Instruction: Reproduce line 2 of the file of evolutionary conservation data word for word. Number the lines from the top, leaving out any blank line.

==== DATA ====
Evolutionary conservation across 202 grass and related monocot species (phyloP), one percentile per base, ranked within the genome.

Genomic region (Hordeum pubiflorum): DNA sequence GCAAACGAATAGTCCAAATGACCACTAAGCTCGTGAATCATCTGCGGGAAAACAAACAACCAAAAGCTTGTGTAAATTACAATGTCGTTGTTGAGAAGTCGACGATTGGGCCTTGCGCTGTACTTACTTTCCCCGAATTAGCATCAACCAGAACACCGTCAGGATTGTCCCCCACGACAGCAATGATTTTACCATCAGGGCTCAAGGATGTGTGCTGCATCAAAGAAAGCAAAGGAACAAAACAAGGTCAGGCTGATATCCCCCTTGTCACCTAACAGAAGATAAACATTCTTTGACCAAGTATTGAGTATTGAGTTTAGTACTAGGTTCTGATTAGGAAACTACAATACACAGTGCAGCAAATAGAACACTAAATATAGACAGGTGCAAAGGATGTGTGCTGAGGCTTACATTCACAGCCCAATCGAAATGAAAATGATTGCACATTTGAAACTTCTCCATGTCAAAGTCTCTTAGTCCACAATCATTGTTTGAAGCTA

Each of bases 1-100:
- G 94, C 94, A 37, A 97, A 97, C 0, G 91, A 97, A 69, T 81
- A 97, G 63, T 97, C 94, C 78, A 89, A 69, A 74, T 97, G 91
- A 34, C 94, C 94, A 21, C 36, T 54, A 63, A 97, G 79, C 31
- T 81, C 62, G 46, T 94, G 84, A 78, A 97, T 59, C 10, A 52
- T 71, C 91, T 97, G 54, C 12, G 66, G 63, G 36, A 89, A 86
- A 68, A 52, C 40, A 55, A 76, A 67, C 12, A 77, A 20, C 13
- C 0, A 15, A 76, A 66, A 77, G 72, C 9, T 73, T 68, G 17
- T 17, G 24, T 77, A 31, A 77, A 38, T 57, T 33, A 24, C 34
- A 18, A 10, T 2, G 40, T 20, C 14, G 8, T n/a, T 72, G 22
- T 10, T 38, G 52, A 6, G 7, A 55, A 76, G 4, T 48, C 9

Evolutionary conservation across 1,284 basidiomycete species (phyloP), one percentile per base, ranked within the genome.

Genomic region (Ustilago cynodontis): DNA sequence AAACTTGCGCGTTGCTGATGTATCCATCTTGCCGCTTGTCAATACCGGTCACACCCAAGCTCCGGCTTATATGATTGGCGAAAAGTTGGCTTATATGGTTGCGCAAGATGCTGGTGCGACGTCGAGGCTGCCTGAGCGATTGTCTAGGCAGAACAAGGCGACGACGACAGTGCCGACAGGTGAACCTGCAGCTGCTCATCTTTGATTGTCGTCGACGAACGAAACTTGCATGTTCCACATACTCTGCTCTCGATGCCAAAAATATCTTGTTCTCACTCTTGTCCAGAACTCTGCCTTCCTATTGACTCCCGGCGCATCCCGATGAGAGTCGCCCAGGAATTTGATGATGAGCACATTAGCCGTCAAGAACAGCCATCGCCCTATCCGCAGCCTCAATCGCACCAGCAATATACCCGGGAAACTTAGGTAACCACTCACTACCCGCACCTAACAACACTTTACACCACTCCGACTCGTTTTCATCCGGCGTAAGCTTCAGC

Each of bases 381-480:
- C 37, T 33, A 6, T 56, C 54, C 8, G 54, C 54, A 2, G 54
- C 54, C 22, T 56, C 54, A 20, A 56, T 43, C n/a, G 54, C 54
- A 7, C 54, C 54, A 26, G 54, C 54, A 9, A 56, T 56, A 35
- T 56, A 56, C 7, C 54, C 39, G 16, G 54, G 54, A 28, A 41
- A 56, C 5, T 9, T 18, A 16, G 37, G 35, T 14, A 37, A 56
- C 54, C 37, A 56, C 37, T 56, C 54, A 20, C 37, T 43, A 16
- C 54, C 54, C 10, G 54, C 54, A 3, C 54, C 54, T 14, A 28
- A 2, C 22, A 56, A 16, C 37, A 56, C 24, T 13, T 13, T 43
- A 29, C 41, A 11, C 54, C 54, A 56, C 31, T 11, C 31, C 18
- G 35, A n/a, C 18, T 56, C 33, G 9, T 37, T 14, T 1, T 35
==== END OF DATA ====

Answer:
Genomic region (Hordeum pubiflorum): DNA sequence GCAAACGAATAGTCCAAATGACCACTAAGCTCGTGAATCATCTGCGGGAAAACAAACAACCAAAAGCTTGTGTAAATTACAATGTCGTTGTTGAGAAGTCGACGATTGGGCCTTGCGCTGTACTTACTTTCCCCGAATTAGCATCAACCAGAACACCGTCAGGATTGTCCCCCACGACAGCAATGATTTTACCATCAGGGCTCAAGGATGTGTGCTGCATCAAAGAAAGCAAAGGAACAAAACAAGGTCAGGCTGATATCCCCCTTGTCACCTAACAGAAGATAAACATTCTTTGACCAAGTATTGAGTATTGAGTTTAGTACTAGGTTCTGATTAGGAAACTACAATACACAGTGCAGCAAATAGAACACTAAATATAGACAGGTGCAAAGGATGTGTGCTGAGGCTTACATTCACAGCCCAATCGAAATGAAAATGATTGCACATTTGAAACTTCTCCATGTCAAAGTCTCTTAGTCCACAATCATTGTTTGAAGCTA